Child Pedestrian Accidents

Children who are injured as pedestrians through no fault of their own are entitled to compensation for their damages. A litigation guardian will need to bring the claim on the child’s behalf. This is because people under the age of 19 cannot pursue a legal claim on their own.

Pedestrian accidents involving children

Children are particularly vulnerable as pedestrians. They are smaller in size and can be unpredictable in nature. Motorists may not anticipate a child running out into the road, or simply may not see them – especially if it is dark outside.

Accidents also frequently happen near schools, and while children are boarding or exiting a school bus. Motorists should slow down in these areas and remain vigilant, as there is a high chance that a child will be crossing the street.

Unfortunately, however, this does not always happen. The result is that a child is struck by a moving vehicle at a crosswalk, intersection or parking lot. Other times, a child is injured while playing in the street or on the sidewalk.

Child pedestrian accident injuries

Pedestrians have no protection against an oncoming vehicle. The consequences of such accidents are likely to be severe, especially if a child is involved. Common injuries include fractures, head and spinal injuries, and internal organ damage.

These accidents are always upsetting, and will be all the more so if a child is harmed. Their injuries can cause serious physical and psychological trauma. Sometimes, this will impact a child’s life in the long-term, affecting their development and future career opportunities.

That is why it is so important for a child to secure the maximum sum of compensation possible. A claim cannot undo the accident, but it can provide them with the money needed to pay for the cost of their care and rehabilitation.

Claims involving minors

However, claims involving minors are slightly different to claims involving adults. This is because people under the age of 19 cannot bring legal action in their own right. Either, they must wait until their 19th birthday. Or, a litigation guardian must make a claim on their behalf.

Most of the time, it is better to start the claim sooner, rather than later. This means that a parent, guardian or government body (called the Public Guardian and Trustee Office) must act on behalf of the injured child.

Once a compensation settlement has been agreed, it must be approved by the Public Guardian and Trustee Office. It will be released to the child when he/she turns 19, although funds can be accessed before this time to cover certain costs. If mental capacity is an issue, the money can remain in a trust.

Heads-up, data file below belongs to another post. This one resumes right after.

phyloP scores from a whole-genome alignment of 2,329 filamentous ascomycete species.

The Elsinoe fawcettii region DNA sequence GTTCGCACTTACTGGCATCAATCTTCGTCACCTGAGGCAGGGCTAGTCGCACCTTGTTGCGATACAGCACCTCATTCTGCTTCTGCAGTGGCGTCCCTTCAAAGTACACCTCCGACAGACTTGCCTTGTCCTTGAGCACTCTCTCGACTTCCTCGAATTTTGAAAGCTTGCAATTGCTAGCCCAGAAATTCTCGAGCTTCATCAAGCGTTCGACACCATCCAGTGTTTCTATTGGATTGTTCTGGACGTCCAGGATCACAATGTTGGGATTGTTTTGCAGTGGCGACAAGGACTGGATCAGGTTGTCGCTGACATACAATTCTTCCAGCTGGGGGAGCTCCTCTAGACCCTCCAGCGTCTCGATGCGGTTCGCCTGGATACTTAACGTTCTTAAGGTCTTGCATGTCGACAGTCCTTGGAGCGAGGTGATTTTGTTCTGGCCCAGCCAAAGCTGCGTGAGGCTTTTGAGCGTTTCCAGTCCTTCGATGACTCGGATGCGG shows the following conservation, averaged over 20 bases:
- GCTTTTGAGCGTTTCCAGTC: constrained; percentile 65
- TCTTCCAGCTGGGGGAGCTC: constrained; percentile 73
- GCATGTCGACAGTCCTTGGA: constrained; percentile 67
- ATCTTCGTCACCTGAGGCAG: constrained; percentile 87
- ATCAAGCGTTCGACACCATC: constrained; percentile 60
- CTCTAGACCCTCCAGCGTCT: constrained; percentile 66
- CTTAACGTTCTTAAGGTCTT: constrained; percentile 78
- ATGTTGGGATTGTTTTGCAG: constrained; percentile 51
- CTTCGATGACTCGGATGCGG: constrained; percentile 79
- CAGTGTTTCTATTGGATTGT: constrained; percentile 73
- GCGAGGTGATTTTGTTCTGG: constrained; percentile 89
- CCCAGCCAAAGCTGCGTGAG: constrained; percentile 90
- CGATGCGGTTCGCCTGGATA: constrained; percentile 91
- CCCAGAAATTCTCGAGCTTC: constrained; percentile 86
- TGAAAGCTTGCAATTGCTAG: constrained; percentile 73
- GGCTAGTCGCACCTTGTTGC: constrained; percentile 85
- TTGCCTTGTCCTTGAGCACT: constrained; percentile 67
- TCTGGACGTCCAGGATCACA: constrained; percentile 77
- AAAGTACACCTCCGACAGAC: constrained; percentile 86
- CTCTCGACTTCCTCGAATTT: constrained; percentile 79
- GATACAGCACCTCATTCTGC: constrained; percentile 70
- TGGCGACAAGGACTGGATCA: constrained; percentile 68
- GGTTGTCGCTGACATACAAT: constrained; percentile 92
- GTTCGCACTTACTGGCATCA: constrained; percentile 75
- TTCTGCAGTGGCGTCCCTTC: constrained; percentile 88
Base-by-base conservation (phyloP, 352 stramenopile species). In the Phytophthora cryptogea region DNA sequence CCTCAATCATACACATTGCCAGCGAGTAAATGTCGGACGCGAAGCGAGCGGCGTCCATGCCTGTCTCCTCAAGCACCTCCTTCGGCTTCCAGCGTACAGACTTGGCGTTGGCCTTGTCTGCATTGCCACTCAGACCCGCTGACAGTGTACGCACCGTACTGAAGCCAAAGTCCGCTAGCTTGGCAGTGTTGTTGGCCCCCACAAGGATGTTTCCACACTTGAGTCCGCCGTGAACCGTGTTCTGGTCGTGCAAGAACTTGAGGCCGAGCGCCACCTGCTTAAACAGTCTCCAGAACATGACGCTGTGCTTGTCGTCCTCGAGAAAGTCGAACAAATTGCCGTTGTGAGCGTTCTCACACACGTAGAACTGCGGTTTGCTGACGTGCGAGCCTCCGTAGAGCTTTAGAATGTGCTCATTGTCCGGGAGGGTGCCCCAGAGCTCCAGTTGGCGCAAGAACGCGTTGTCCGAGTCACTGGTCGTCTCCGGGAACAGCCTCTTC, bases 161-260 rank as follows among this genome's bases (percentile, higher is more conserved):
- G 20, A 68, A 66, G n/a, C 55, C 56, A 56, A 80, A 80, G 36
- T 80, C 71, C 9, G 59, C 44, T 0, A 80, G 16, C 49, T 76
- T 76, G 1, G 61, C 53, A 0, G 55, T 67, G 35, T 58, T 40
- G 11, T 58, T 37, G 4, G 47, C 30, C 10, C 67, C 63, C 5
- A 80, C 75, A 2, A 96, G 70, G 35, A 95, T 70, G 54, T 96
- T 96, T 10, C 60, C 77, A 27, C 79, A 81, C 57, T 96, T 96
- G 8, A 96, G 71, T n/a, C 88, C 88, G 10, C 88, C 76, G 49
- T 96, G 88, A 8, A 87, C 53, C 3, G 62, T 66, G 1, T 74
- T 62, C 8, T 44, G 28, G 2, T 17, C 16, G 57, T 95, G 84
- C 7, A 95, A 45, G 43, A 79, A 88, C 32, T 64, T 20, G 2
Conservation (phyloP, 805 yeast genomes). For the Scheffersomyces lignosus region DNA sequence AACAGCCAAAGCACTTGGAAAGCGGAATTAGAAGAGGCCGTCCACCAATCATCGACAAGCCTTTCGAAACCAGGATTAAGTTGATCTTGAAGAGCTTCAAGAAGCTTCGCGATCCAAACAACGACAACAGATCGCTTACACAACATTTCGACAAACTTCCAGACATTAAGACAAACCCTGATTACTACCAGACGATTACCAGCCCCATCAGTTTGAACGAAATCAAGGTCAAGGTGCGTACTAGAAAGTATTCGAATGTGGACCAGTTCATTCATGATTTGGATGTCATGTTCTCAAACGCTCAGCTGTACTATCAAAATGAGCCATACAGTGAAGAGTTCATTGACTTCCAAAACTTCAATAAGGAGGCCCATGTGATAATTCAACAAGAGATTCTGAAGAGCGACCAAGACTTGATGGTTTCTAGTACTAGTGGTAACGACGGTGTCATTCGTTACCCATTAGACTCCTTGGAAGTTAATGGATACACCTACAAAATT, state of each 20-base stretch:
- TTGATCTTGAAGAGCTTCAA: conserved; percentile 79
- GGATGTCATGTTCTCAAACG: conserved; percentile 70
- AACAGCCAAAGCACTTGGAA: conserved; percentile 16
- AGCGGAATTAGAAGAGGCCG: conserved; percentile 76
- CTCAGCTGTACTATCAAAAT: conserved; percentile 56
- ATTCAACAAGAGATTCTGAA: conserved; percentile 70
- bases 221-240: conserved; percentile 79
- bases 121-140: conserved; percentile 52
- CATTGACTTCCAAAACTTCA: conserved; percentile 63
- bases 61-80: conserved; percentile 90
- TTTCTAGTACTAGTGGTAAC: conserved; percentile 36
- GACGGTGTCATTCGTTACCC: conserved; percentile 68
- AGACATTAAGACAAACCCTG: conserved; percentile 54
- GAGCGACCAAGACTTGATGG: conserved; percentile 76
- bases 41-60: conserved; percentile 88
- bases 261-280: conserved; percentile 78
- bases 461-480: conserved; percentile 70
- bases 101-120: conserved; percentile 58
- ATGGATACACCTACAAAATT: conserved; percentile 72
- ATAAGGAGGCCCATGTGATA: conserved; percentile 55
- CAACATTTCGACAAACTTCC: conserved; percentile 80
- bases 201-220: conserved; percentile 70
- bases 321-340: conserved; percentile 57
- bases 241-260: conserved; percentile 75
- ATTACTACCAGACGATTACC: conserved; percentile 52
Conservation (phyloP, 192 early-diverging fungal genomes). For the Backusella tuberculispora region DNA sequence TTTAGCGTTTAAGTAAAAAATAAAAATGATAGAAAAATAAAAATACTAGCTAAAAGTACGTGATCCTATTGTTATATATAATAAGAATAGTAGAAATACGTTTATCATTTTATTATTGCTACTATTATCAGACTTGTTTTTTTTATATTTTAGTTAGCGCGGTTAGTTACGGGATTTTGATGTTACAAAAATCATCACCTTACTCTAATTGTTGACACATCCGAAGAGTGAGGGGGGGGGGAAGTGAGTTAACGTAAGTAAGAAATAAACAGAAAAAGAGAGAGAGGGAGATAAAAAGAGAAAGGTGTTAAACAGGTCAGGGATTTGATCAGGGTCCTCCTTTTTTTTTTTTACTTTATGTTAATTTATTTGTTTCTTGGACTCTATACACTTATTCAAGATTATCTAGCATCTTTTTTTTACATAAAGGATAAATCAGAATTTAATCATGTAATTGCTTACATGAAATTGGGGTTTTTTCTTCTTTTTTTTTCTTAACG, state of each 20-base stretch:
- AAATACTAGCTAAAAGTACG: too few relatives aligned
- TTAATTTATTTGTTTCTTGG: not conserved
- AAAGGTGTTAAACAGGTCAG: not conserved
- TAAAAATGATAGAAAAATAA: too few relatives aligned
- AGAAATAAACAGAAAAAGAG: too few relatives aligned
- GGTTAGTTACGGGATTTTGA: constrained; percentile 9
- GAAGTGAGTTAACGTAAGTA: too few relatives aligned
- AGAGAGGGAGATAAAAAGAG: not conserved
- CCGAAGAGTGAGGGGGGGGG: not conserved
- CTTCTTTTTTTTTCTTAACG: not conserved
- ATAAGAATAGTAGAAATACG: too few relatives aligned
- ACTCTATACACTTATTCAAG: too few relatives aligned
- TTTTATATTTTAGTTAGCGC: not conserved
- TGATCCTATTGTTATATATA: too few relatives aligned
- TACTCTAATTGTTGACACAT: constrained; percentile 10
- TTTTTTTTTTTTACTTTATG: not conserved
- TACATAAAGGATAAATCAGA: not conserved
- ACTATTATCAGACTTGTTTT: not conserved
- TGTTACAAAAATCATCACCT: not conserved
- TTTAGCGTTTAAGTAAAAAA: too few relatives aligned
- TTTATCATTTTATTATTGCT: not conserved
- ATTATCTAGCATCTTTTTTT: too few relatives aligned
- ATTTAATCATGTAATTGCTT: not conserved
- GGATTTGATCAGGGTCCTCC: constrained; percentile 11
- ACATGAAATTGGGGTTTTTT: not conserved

Compensation for child pedestrian accidents

Compensation is intended to reflect the pain and suffering that has been caused, and to recover the past and future losses incurred by the child and their family. This can be far-reaching in scope, and can include the cost of care provided either by a professional or a family member.

If a child has been hit by a vehicle in British Columbia, he/she may also be entitled to claim Part 7 benefits – also known as ‘no-fault benefits’. This is provided in addition to the compensation awarded in a personal injury claim. However, there are shorter time limits at play, and you must tell ICBC about the accident within 30 days.

It is difficult to say exactly how much compensation will be awarded. To give you an idea, we recently represented a 12-year-old girl who was struck by a car while she was walking to school. She suffered injuries to her hip and leg, as well as psychological trauma. Liability was accepted and we reached a settlement of $72,000.

Contact our Vancouver personal injury lawyers

At John Mickelson Law Corporation, we understand just how upsetting it is when a child is injured. We are here to ensure everyone has proper access to justice – including minors and unborn children.

Liability is often contested in child pedestrian accidents. The driver may say that the child was partly at fault for running into the road, for example. We will argue your child’s case, getting him/her the maximum sum of compensation. Even if contributory negligence is a factor, compensation can still be obtained.

To find out more, please contact us now for a free consultation. Either fill in the free online enquiry form or call us on 604 684 0040.

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